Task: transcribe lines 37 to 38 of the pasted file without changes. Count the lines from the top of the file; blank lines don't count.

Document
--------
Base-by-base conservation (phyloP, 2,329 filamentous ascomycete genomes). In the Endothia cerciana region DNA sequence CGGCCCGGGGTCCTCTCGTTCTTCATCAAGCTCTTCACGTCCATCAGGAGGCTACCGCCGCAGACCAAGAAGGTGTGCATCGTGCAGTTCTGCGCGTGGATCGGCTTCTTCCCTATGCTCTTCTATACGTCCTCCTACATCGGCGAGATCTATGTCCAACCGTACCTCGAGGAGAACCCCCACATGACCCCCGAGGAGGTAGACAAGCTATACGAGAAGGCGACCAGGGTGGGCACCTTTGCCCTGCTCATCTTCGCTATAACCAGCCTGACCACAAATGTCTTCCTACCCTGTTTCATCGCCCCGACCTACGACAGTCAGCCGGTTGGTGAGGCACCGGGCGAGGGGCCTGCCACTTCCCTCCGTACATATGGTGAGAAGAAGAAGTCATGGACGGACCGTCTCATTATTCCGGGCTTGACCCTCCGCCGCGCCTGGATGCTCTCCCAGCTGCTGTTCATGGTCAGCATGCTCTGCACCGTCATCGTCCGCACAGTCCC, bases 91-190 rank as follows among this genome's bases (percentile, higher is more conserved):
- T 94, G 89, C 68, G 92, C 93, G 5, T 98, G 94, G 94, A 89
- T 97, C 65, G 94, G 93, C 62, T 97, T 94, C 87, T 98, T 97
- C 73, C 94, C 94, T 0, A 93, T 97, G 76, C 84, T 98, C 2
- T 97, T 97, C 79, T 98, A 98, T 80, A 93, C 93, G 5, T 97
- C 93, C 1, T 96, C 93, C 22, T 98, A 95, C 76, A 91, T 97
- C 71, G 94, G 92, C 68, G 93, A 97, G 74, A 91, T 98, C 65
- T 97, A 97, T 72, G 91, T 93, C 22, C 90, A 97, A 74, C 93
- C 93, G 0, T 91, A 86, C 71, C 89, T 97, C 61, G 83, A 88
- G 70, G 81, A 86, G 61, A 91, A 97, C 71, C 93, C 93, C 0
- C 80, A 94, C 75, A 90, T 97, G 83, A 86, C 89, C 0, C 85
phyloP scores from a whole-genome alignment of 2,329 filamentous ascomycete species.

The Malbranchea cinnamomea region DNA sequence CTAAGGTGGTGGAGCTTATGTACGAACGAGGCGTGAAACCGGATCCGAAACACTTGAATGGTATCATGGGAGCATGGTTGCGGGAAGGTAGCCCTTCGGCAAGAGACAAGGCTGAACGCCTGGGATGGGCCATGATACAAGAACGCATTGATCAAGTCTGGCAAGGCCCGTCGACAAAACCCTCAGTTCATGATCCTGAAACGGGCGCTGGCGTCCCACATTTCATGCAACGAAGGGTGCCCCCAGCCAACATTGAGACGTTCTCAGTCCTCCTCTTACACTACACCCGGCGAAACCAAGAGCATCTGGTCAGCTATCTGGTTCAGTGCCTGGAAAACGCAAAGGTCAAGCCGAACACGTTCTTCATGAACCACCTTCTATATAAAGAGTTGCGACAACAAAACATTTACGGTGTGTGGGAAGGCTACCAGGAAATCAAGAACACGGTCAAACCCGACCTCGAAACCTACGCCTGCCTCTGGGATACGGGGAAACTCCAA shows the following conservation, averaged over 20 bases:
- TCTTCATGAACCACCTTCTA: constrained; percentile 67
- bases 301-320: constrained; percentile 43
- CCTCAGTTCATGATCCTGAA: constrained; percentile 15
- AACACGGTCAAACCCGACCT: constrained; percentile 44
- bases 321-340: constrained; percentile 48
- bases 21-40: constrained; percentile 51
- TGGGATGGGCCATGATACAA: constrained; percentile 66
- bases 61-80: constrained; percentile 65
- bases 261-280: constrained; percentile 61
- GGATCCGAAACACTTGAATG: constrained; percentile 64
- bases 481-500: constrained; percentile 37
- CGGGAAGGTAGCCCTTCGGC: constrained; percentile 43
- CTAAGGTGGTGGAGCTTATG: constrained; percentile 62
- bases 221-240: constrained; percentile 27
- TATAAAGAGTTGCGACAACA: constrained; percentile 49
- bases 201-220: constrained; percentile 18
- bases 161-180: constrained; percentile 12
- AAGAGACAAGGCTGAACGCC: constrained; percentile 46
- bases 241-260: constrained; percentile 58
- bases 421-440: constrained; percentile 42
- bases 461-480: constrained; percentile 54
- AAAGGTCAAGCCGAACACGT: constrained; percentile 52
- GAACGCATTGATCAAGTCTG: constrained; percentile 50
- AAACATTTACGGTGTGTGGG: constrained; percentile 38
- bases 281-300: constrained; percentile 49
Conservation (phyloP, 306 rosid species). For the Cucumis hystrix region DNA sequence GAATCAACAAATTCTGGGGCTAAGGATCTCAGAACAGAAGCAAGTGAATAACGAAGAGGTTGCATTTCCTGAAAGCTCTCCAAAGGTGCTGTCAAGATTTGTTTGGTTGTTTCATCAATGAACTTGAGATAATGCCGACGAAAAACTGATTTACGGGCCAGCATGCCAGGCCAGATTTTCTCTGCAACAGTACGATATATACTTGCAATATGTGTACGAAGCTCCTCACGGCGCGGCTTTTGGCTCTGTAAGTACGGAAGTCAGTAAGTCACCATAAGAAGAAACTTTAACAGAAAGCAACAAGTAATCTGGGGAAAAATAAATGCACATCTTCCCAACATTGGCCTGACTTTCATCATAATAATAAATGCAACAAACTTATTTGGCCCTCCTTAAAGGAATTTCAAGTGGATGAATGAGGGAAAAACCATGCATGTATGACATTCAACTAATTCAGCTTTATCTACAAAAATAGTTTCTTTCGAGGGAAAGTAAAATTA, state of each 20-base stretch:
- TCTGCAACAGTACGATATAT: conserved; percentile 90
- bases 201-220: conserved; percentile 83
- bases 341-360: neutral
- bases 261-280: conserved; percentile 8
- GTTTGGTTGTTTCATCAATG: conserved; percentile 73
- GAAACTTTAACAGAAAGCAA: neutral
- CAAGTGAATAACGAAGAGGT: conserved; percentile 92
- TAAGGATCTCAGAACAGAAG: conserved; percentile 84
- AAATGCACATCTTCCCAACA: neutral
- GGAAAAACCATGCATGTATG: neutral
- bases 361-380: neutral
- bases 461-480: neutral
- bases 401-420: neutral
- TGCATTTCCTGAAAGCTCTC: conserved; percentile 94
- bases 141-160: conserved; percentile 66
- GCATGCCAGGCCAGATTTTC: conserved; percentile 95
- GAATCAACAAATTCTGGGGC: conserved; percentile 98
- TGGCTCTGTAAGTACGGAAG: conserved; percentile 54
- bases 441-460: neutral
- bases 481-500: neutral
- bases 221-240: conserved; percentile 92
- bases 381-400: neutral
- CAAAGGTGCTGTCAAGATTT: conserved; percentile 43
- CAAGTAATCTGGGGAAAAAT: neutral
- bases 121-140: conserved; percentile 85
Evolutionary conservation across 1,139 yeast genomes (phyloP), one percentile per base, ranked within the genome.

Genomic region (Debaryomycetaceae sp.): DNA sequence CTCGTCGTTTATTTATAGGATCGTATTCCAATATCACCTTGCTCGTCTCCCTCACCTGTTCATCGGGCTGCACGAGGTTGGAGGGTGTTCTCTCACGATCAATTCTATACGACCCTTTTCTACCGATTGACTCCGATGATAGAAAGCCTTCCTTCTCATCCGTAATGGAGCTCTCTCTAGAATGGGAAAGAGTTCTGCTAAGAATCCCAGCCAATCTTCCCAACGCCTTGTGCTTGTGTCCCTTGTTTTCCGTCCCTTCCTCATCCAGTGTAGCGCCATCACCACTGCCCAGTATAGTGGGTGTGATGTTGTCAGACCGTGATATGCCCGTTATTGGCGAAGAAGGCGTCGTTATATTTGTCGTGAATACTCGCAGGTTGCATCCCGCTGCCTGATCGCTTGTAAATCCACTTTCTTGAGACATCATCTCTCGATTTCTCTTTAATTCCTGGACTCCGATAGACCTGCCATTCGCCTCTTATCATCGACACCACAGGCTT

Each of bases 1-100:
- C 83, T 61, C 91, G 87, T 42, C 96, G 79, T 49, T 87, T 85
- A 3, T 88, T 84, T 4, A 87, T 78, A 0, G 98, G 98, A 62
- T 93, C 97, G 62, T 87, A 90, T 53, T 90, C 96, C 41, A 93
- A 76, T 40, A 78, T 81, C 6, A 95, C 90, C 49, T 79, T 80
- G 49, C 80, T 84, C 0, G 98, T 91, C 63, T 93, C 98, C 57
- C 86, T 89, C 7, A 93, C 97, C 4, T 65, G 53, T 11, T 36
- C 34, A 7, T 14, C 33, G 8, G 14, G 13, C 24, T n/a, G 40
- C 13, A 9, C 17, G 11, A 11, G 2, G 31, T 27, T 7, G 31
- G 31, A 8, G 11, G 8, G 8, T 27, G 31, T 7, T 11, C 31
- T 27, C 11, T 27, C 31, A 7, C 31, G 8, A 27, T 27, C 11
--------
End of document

- AAACATTTACGGTGTGTGGG: constrained; percentile 38
- bases 281-300: constrained; percentile 49